A poor organisational system was associated with the occurrence of occupational injury in fire suppression and EMS personnel. Recently, a 1-year follow-up prospective study in Spain was conducted to investigate any association between job stress related to organisational support and occupational injuries.21 Lack of organisational support was evaluated by questionnaires and then estimated by index, severity and frequency; all were positively correlated with the risk of occupational injury. In the same context, our current results show that lack of organisational support in firefighters was also related to occupational injury.
A study in Hong Kong revealed that injuries among construction workers were influenced by emotional stress, which included unfair rewarding policies.22 In our study, the lack of a reward was also associated with the occurrence of occupational injury among fire suppression and EMS personnel. Rewards were an important factor for predicting workers' safety and health with respect to the effort-reward model. In a cross-sectional survey of 11 636 Dutch workers, participants with high efforts and low rewards had a significantly higher risk of emotional exhaustion, psychosomatic symptoms, physical symptoms and job dissatisfaction (OR 3.23 to 15.43).36 Although jobs vary by nature, the lack of rewards ought to be considered a factor affecting occupational injury.
A national representative survey in France reported that various adverse workplace practices such as verbal abuse, physical violence, low predictability and bullying, as well as psychological demands and low decision latitude, were related to occupational injuries.23 Furthermore, an important study revealed that organisational injustices such as supervisors' abuse of power can affect both workers' rights as well as their health and safety.24 That study also revealed qualitative data regarding the association between the level of power abuse and risk of occupational injuries. Such aspects can equally apply to the firefighting profession in terms of workplace climate.
The association between job stress scales and the number of occupational injuries using the zero-inflated negative binomial model significantly differed by current job duties. For fire suppression, only high job demands were associated with an increased number of occupational injuries. Among EMS personnel, low job control, high interpersonal conflict, lack of reward and a negative workplace environment were related to the number of occupational injuries. However, there were no statistically significant results for officers. Since the association between job stress and the number of occupational injuries has rarely been researched, there are few published data to compare our results to. Nevertheless, considering the different results according to job duties, our statistical method may be useful to estimate the differences in associations between job stress and occupational injuries in various jobs.
Our study had some limitations. First, because the study was conducted using a self-reported survey, recall or reporting bias may have occurred. However, because severe cases of injuries are more easily remembered, the fact that our study design surveyed only injuries that required medical care may have minimised recall bias. Self-reported surveys also carry a bias resulting from the lack of incorporation of non-respondents' data. Moreover, since workers who are hospitalised, retired or deceased cannot respond to the survey, a bias towards healthier workers may have occurred. If we were able to incorporate the data of non-respondents somehow, it is possible that our final results would be different. Second, confounding variables such as working patterns, hours of duty, sleep patterns and types of injury were not included, although these may have an influence on the relationship between job stress and occupational injuries. Third, because the study design was cross-sectional, we could not establish a causal relationship and were only able to identify the association between job stress and occupational injuries. For example, the results of our study could be interpreted as the number of occupational injuries themselves having an impact on job stress. Thus, careful interpretation of our data is required. However, the advantage of this study is that it was based on a nationwide survey that included the entire firefighter force in Korea.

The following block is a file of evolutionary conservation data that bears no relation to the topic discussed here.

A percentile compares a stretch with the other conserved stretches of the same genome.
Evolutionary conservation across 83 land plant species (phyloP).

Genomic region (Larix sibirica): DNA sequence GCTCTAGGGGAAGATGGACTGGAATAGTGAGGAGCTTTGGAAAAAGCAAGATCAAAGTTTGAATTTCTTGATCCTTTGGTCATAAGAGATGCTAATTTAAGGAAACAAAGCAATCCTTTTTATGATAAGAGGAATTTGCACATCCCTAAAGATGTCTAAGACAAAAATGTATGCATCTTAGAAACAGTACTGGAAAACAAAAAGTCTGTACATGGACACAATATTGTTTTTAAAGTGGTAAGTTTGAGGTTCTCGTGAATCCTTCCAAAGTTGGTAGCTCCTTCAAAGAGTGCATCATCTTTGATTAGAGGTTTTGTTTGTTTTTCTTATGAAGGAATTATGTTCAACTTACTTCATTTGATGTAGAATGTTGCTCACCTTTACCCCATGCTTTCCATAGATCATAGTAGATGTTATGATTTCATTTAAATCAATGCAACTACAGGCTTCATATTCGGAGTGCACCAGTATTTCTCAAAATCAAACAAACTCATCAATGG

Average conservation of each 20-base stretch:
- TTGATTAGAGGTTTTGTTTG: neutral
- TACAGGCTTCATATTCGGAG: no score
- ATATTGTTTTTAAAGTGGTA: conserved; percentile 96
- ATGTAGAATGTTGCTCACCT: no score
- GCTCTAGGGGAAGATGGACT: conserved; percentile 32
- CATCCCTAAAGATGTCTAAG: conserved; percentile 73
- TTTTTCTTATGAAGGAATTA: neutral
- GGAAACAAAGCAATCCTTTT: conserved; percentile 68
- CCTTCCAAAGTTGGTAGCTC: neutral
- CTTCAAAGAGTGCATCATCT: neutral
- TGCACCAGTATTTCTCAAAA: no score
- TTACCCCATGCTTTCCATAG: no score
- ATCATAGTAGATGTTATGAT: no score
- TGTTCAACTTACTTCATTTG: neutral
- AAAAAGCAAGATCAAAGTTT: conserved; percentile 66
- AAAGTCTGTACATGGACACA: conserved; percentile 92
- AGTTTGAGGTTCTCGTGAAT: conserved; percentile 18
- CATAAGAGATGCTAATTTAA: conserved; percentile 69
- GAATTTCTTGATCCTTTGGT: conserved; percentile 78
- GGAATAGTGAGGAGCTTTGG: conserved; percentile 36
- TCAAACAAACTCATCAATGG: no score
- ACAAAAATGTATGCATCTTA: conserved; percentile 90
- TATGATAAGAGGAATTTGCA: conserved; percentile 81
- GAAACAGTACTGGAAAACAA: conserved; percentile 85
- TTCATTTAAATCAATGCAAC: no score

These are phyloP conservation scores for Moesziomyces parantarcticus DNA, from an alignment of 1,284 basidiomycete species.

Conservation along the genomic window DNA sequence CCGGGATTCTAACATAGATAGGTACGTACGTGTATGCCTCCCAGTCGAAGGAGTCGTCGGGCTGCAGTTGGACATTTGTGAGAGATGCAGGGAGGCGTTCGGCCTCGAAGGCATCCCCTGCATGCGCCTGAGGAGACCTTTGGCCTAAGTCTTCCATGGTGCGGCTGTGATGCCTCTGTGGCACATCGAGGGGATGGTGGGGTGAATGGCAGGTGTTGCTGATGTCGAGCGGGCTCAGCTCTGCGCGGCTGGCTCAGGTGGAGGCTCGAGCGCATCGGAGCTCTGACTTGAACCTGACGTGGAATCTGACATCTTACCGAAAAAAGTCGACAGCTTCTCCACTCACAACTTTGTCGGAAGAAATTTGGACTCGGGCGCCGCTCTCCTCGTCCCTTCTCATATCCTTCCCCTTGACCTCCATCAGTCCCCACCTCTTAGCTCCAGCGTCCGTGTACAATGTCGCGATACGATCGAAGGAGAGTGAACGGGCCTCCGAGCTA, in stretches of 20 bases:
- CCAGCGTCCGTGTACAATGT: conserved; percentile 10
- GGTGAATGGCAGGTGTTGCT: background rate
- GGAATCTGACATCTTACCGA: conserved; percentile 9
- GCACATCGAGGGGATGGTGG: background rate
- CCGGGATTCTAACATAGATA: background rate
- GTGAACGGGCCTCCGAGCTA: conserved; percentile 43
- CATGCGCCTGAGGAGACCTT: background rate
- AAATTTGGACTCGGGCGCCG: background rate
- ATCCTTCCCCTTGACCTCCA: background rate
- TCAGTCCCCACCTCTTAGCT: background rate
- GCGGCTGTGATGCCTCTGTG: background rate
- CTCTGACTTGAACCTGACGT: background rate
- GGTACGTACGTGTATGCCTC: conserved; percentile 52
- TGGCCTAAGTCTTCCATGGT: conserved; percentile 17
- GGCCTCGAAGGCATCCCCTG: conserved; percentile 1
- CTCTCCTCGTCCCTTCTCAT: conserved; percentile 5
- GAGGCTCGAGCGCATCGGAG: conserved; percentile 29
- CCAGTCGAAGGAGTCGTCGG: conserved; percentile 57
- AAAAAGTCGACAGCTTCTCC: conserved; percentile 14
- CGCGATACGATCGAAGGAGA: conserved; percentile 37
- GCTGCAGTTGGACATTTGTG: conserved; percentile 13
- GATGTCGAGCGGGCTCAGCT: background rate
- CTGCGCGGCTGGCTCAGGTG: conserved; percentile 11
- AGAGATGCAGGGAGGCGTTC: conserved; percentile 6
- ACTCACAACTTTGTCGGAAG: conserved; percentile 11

In summary, our study revealed increased occurrence and frequency rates of occupational injuries due to job stress among firefighters. Although there were differences in injury rates according to current job duties, we found that high job demands, high interpersonal conflicts, a poor organisational system, lack of rewards and a negative workplace environment were factors associated with the occurrence of occupational injuries. As for the frequency of occupational injuries, fire suppression personnel with high job demands experienced a greater number of occupational injuries. In EMS workers, low job control, high interpersonal conflicts, lack of rewards and a negative workplace environment were associated with an increased number of occupational injuries. This study exposes the job stress factors that should be ameliorated to prevent occupational injuries among firefighters. Our results can be used to better address job stress and hence to minimise occupational injuries among firefighters.
Contributors Y-KK designed the study, analysed and interpreted the data, and drafted and revised the manuscript. Y-SA interpreted the data and revised the manuscript. KK suggested the study design and revised the manuscript. J-HY suggested the study design, interpreted the data and reviewed the manuscript. JR analysed and interpreted the data, revised the manuscript.
Funding This research was supported by the Next Generation Fire Protection and Safety Core Technology Development Programme funded by the National Emergency Management Agency (NEMA-Chasedae-2014-44).
Competing interests None declared.
Patient consent Obtained.
Ethics approval The Institutional Review Board (IRB) of Dongguk University Ilsan Hospital approved this study.
Provenance and peer review Not commissioned; externally peer reviewed.
Data sharing statement No additional data are available.